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How Steve Jobs Built a Company That Engaged Its Workers

Bill Fotsch

Nov 6, 2022

The Apple founder created a company where everyone had ownership and shared success.

A good friend sent me a message recently that I haven't been able to forget. We worked together for many years, but there was plenty I didn't know about his life. He wrote: "A rising tide lifts all boats, but it's hard to keep bailing out your dinghy when it's continually being swamped by superyachts."

How many people in our country, and in our world for that matter, feel the same way? As we enter our latest recession, how many employees will be laid off, while corporate executives are untouched or even rewarded? How many dinghies are sinking, while the superyachts sail on?

It's unfortunate how many examples we have of heartless capitalism. In 2019, admittedly a challenging year, General Electric reassigned 5,000 corporate employees and eliminated 2,000 more. Of course, chief executive officer Larry Culp was not one of them. He waived most of his salary and all of his bonus -- but he still scored a total compensation of $73.2 million, almost all of it from potential stock payouts tied to the company's future performance.

Culp and GE are hardly alone. In a Harvard Business Review article called "Run Your Business So You'll Never Need Layoffs," we made the case for a gentler form of capitalism, outlining three industry leaders that have never staged a layoff. As strong as the stories of Southwest Airlines, Canlis Restaurant, and Adams Beasley Remodeling are, we think there is an even stronger advocate for enlightened capitalism.

Steve Jobs built one of the biggest superyachts ever built. Today, Apple's market cap is over $2 trillion, the largest of any company in the world. Yet Apple's picture in our hearts and minds has never been one of corporate greed. If you speak with Apple employees, there are hardly reports of poor treatment; instead, we hear employees that are fiercely proud of their company and grateful to work at Apple. And this pride has continued well beyond Jobs's death more than a decade ago. I see no sign of Apple's success letting up.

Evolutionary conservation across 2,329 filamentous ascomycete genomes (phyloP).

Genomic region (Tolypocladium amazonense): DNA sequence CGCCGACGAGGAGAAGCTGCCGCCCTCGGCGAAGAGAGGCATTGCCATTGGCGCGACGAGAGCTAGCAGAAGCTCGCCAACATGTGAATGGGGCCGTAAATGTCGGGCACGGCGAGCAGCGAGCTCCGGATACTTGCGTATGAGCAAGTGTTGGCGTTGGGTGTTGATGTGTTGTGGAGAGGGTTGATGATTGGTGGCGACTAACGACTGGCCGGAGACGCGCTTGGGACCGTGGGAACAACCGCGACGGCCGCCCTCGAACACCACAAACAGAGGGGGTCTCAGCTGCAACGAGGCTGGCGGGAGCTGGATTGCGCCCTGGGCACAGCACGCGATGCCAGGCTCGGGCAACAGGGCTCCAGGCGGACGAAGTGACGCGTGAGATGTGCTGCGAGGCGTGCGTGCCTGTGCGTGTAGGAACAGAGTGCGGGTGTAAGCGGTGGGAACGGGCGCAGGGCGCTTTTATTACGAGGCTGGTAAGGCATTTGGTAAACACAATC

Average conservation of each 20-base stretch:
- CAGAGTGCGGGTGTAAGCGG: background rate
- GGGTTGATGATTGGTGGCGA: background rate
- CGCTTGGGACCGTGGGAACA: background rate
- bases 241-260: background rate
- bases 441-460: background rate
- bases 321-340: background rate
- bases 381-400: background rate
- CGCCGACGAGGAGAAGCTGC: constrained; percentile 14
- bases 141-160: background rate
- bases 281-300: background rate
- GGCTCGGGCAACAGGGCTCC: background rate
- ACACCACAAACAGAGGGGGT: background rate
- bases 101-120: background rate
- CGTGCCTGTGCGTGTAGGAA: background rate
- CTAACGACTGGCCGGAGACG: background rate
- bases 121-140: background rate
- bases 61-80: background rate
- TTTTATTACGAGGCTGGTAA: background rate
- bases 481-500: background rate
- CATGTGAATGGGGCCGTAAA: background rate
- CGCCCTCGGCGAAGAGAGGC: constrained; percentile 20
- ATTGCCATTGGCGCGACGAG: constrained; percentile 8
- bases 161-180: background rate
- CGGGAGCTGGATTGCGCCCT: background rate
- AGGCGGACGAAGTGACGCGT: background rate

How did this superyacht glide so smoothly? And how did it stay afloat without him? It occurred to me that Jobs's enlightenment allowed him to develop a managerial system that was not dependent on him. Our own managerial system, Economic Engagement, has five key components that can be mapped across Jobs's own philosophies:

Customer engagement. We say this is the starting point, as customers define the value of your business. Jobs said, "Some people say, 'Give the customer what they want.' But that's not my approach. Our job is to figure out what they're going to want before they do." This reminds us of how Henry Ford gave customers an automobile, not a faster horse, or how Herb Kelleher gave customers the freedom to fly.

Economic understanding aligns all employees in a common understanding of what defines success for the company. Jobs said, "I don't hire people to tell them what to do. I hire people to tell me what I should do."

Economic transparency enables all employees to see how the company is doing and learn from successes and failures. Jobs told us, "Sometimes when you innovate, you make mistakes. It is best to admit them quickly and get on with improving your other innovations."

Economic compensation gives all employees a shared stake in the results, making them economic partners in the company. Jobs: "Being the richest man in the cemetery doesn't matter to me. Going to bed at night saying we've done something wonderful... that's what matters to me."

Employee participation leads to lower turnover and better relationships between owners/managers and employees. Jobs noted, "My model for business is The Beatles. They were four guys who kept each other's kind of negative tendencies in check. They balanced each other, and the total was greater than the sum of the parts. That's how I see business: Great things in business are never done by one person, they're done by a team of people."

We like to think Apple was and is a great example of the long-term benefits of Economic Engagement. Jobs's impact and perspective transcend business. (A college dropout, Jobs had an interesting perspective on education, as he famously evidenced in his 15-minute Stanford commencement address.) But maybe his most famous quote, and certainly my favorite, is: "Your work is going to fill a large part of your life, and the only way to be truly satisfied is to do what you believe is great work. And the only way to do great work is to love what you do. If you haven't found it yet, keep looking. Don't settle. As with all matters of the heart, you'll know when you find it."

There's something here. If you spend time doing what you love, even if you're in rough waters, you've still got a reason to smile. And if more entrepreneurs drove superyachts the way Steve Jobs did, we would all be better off. Ask any of us who continue appreciating the legacy of Apple. I hope my friend reads this, and I hope he smiles.

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